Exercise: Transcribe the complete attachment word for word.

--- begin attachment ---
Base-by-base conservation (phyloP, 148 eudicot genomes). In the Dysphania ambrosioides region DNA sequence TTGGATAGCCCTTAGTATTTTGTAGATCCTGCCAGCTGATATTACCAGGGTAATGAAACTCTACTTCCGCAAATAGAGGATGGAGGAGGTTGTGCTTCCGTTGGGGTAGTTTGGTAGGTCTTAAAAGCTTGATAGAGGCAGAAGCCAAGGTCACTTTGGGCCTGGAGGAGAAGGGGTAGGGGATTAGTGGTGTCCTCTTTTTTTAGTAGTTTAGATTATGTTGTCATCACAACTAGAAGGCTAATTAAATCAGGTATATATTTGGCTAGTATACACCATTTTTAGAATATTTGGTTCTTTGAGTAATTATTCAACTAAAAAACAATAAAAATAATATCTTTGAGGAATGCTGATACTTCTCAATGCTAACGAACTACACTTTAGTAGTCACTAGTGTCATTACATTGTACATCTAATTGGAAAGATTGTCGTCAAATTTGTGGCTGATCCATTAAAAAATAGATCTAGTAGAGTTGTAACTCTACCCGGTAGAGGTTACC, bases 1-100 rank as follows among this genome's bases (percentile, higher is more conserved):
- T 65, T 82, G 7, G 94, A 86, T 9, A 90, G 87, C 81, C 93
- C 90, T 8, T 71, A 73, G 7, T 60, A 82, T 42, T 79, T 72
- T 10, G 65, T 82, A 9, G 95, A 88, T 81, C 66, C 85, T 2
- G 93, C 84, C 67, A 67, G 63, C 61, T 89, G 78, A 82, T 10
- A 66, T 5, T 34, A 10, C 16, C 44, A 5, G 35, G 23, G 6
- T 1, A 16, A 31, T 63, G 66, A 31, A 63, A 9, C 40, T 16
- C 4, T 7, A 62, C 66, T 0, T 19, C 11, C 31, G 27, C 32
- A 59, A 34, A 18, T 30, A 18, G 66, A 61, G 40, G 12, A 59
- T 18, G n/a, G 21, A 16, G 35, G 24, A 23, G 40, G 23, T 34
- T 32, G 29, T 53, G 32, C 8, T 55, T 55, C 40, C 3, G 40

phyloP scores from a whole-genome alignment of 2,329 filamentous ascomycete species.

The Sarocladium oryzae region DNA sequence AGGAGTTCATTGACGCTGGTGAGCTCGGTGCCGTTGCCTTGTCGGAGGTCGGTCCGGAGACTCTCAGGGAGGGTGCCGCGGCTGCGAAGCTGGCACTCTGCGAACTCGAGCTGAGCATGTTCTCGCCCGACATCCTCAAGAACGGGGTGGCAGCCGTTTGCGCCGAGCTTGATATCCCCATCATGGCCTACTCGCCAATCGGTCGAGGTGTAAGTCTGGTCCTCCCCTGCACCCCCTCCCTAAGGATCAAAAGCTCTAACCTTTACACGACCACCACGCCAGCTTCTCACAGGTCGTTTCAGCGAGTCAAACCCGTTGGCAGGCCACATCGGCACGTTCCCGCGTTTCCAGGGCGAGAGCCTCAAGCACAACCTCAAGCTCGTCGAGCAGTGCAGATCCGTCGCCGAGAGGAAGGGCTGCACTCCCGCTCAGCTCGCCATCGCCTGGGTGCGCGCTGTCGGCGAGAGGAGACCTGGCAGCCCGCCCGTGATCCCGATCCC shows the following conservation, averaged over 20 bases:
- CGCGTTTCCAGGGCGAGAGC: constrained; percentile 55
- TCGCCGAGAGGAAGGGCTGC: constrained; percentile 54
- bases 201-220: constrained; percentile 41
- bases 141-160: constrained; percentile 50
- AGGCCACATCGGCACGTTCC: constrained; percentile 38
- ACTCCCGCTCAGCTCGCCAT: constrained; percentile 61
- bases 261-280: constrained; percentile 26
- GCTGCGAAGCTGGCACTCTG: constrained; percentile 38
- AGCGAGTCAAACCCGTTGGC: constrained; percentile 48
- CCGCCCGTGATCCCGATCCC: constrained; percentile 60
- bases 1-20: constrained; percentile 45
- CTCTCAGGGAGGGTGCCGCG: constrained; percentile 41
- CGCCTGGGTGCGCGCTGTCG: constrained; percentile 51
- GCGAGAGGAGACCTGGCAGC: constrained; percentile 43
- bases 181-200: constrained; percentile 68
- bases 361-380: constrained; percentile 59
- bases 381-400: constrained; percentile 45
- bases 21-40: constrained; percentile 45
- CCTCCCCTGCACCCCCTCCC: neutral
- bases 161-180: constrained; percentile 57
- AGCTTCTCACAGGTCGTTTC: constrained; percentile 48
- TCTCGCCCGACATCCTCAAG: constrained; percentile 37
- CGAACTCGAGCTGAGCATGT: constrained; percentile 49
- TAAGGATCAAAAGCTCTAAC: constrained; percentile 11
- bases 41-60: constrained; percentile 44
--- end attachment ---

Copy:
Base-by-base conservation (phyloP, 148 eudicot genomes). In the Dysphania ambrosioides region DNA sequence TTGGATAGCCCTTAGTATTTTGTAGATCCTGCCAGCTGATATTACCAGGGTAATGAAACTCTACTTCCGCAAATAGAGGATGGAGGAGGTTGTGCTTCCGTTGGGGTAGTTTGGTAGGTCTTAAAAGCTTGATAGAGGCAGAAGCCAAGGTCACTTTGGGCCTGGAGGAGAAGGGGTAGGGGATTAGTGGTGTCCTCTTTTTTTAGTAGTTTAGATTATGTTGTCATCACAACTAGAAGGCTAATTAAATCAGGTATATATTTGGCTAGTATACACCATTTTTAGAATATTTGGTTCTTTGAGTAATTATTCAACTAAAAAACAATAAAAATAATATCTTTGAGGAATGCTGATACTTCTCAATGCTAACGAACTACACTTTAGTAGTCACTAGTGTCATTACATTGTACATCTAATTGGAAAGATTGTCGTCAAATTTGTGGCTGATCCATTAAAAAATAGATCTAGTAGAGTTGTAACTCTACCCGGTAGAGGTTACC, bases 1-100 rank as follows among this genome's bases (percentile, higher is more conserved):
- T 65, T 82, G 7, G 94, A 86, T 9, A 90, G 87, C 81, C 93
- C 90, T 8, T 71, A 73, G 7, T 60, A 82, T 42, T 79, T 72
- T 10, G 65, T 82, A 9, G 95, A 88, T 81, C 66, C 85, T 2
- G 93, C 84, C 67, A 67, G 63, C 61, T 89, G 78, A 82, T 10
- A 66, T 5, T 34, A 10, C 16, C 44, A 5, G 35, G 23, G 6
- T 1, A 16, A 31, T 63, G 66, A 31, A 63, A 9, C 40, T 16
- C 4, T 7, A 62, C 66, T 0, T 19, C 11, C 31, G 27, C 32
- A 59, A 34, A 18, T 30, A 18, G 66, A 61, G 40, G 12, A 59
- T 18, G n/a, G 21, A 16, G 35, G 24, A 23, G 40, G 23, T 34
- T 32, G 29, T 53, G 32, C 8, T 55, T 55, C 40, C 3, G 40

phyloP scores from a whole-genome alignment of 2,329 filamentous ascomycete species.

The Sarocladium oryzae region DNA sequence AGGAGTTCATTGACGCTGGTGAGCTCGGTGCCGTTGCCTTGTCGGAGGTCGGTCCGGAGACTCTCAGGGAGGGTGCCGCGGCTGCGAAGCTGGCACTCTGCGAACTCGAGCTGAGCATGTTCTCGCCCGACATCCTCAAGAACGGGGTGGCAGCCGTTTGCGCCGAGCTTGATATCCCCATCATGGCCTACTCGCCAATCGGTCGAGGTGTAAGTCTGGTCCTCCCCTGCACCCCCTCCCTAAGGATCAAAAGCTCTAACCTTTACACGACCACCACGCCAGCTTCTCACAGGTCGTTTCAGCGAGTCAAACCCGTTGGCAGGCCACATCGGCACGTTCCCGCGTTTCCAGGGCGAGAGCCTCAAGCACAACCTCAAGCTCGTCGAGCAGTGCAGATCCGTCGCCGAGAGGAAGGGCTGCACTCCCGCTCAGCTCGCCATCGCCTGGGTGCGCGCTGTCGGCGAGAGGAGACCTGGCAGCCCGCCCGTGATCCCGATCCC shows the following conservation, averaged over 20 bases:
- CGCGTTTCCAGGGCGAGAGC: constrained; percentile 55
- TCGCCGAGAGGAAGGGCTGC: constrained; percentile 54
- bases 201-220: constrained; percentile 41
- bases 141-160: constrained; percentile 50
- AGGCCACATCGGCACGTTCC: constrained; percentile 38
- ACTCCCGCTCAGCTCGCCAT: constrained; percentile 61
- bases 261-280: constrained; percentile 26
- GCTGCGAAGCTGGCACTCTG: constrained; percentile 38
- AGCGAGTCAAACCCGTTGGC: constrained; percentile 48
- CCGCCCGTGATCCCGATCCC: constrained; percentile 60
- bases 1-20: constrained; percentile 45
- CTCTCAGGGAGGGTGCCGCG: constrained; percentile 41
- CGCCTGGGTGCGCGCTGTCG: constrained; percentile 51
- GCGAGAGGAGACCTGGCAGC: constrained; percentile 43
- bases 181-200: constrained; percentile 68
- bases 361-380: constrained; percentile 59
- bases 381-400: constrained; percentile 45
- bases 21-40: constrained; percentile 45
- CCTCCCCTGCACCCCCTCCC: neutral
- bases 161-180: constrained; percentile 57
- AGCTTCTCACAGGTCGTTTC: constrained; percentile 48
- TCTCGCCCGACATCCTCAAG: constrained; percentile 37
- CGAACTCGAGCTGAGCATGT: constrained; percentile 49
- TAAGGATCAAAAGCTCTAAC: constrained; percentile 11
- bases 41-60: constrained; percentile 44